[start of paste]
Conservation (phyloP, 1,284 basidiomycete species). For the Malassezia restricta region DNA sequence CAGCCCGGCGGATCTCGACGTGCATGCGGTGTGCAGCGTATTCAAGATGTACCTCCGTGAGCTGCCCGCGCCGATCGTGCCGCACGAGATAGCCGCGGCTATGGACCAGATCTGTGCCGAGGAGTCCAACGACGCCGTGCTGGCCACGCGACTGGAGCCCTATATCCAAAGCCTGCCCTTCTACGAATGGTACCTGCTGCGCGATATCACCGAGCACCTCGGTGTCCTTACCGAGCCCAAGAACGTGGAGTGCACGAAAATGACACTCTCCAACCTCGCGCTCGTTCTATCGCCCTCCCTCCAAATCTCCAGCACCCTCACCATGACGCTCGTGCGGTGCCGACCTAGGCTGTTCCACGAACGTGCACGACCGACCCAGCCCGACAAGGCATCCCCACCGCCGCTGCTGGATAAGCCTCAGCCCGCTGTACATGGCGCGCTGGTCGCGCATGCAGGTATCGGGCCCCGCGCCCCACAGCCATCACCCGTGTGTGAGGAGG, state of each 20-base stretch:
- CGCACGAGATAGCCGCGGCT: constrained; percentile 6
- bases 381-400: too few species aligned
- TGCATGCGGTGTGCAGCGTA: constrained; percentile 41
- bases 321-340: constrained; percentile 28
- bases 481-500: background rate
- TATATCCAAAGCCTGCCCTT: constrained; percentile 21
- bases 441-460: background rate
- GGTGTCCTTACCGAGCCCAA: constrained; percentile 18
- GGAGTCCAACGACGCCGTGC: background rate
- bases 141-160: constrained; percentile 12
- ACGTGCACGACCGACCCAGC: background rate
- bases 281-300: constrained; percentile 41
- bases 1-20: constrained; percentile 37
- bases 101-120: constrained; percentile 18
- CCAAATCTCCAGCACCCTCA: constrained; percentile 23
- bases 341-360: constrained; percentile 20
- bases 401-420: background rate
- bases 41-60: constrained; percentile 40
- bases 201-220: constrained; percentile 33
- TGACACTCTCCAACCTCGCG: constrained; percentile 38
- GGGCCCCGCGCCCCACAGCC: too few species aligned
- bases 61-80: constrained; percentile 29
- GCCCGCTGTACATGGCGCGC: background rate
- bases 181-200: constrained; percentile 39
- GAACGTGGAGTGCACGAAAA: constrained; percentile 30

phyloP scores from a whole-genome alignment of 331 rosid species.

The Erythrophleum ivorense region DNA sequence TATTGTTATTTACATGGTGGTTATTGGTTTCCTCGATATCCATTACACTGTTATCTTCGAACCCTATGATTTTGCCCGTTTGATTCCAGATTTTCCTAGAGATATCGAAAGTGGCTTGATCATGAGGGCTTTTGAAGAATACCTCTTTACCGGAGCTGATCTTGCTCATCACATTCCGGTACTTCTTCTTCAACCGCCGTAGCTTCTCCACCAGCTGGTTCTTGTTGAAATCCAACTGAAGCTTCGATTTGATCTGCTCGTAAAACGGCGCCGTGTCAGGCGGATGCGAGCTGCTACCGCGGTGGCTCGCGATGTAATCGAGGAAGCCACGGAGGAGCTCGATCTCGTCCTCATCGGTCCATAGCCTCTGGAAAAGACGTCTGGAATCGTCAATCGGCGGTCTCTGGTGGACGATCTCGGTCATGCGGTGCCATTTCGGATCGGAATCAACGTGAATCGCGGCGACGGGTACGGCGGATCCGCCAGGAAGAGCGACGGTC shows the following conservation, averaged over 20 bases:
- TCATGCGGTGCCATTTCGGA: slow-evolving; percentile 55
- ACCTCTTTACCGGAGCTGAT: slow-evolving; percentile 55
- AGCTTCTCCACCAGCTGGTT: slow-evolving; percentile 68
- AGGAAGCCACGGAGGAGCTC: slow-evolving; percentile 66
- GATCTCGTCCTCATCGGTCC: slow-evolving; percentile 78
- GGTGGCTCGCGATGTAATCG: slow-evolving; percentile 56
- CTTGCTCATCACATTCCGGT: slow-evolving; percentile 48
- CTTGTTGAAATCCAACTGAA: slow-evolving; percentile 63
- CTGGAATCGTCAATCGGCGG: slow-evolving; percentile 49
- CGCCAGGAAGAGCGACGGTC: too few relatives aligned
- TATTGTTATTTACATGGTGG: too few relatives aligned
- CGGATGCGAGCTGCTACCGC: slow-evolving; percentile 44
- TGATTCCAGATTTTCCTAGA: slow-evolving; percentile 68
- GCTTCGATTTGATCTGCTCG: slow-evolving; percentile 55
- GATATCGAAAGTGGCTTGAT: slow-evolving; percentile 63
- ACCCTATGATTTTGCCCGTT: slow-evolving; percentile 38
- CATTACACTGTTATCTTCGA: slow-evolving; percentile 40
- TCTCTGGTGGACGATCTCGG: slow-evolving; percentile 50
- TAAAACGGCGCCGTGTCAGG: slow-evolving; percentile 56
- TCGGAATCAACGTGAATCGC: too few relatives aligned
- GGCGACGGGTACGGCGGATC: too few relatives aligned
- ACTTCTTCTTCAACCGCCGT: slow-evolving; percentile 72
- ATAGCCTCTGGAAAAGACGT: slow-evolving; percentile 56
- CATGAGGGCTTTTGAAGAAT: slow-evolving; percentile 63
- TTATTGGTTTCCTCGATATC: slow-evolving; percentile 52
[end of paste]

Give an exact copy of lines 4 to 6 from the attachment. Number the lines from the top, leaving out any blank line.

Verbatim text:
- TGCATGCGGTGTGCAGCGTA: constrained; percentile 41
- bases 321-340: constrained; percentile 28
- bases 481-500: background rate